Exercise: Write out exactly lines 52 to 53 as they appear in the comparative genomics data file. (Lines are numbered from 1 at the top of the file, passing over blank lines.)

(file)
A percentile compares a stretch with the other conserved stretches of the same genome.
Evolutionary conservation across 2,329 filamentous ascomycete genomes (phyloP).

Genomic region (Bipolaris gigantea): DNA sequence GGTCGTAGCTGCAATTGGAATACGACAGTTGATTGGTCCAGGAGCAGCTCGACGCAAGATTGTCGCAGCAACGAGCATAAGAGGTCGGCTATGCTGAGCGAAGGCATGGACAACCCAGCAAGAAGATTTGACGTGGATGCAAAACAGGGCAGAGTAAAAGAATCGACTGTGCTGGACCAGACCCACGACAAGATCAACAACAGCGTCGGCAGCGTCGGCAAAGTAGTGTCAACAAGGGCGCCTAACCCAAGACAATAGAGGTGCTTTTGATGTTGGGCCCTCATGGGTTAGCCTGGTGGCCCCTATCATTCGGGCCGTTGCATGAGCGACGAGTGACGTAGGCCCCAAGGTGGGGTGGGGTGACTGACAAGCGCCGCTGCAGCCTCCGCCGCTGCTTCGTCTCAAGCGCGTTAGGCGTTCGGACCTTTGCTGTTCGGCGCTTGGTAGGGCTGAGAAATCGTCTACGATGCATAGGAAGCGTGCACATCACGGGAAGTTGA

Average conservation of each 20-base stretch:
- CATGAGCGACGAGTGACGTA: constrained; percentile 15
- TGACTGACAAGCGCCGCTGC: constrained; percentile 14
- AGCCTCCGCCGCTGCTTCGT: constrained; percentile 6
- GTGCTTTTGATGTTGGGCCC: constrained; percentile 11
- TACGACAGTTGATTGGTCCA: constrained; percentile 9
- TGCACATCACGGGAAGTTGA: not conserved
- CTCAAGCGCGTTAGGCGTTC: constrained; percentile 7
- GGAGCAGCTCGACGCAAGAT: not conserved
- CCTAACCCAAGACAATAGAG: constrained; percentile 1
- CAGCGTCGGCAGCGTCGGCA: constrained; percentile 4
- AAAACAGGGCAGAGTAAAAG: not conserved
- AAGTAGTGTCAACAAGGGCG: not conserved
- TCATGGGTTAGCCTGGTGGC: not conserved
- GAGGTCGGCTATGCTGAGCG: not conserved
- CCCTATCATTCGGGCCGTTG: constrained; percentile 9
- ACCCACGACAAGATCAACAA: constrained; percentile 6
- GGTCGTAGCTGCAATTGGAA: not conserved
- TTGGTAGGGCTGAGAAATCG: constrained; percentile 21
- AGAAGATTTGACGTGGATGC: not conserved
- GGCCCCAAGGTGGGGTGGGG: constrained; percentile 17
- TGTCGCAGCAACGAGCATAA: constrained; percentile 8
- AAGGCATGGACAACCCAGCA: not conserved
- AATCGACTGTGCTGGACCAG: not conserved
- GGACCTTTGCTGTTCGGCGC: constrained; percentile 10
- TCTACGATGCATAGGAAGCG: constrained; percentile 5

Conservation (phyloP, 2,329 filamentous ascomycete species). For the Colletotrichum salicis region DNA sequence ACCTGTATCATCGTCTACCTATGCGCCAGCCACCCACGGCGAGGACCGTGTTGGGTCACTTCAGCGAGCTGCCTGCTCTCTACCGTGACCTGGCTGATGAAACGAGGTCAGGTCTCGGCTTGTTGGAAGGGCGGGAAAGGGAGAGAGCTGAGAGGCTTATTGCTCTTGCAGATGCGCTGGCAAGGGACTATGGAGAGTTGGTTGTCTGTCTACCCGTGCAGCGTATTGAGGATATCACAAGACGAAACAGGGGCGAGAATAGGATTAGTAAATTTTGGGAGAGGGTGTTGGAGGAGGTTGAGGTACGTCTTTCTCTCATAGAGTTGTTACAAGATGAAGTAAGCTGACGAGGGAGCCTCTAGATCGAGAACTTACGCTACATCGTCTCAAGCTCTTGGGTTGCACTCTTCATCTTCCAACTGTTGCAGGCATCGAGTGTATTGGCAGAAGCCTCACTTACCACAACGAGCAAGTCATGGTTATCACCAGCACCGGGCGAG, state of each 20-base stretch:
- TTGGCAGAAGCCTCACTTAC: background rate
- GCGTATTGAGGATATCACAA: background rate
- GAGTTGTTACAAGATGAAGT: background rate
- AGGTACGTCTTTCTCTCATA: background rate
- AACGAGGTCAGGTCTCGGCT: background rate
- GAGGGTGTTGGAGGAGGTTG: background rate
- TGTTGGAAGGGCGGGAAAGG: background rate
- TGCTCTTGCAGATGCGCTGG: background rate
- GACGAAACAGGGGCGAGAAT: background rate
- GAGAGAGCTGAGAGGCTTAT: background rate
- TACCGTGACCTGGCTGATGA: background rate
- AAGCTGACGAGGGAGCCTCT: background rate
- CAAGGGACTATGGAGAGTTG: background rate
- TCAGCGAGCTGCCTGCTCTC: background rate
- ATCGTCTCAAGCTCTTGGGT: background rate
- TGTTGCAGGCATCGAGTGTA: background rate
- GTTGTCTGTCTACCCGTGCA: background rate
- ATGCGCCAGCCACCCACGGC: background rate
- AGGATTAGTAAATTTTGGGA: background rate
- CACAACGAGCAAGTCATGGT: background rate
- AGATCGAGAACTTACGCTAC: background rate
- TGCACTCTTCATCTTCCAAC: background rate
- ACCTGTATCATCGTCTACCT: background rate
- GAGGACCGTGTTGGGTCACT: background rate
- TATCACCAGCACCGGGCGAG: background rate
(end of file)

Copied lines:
- TGCACTCTTCATCTTCCAAC: background rate
- ACCTGTATCATCGTCTACCT: background rate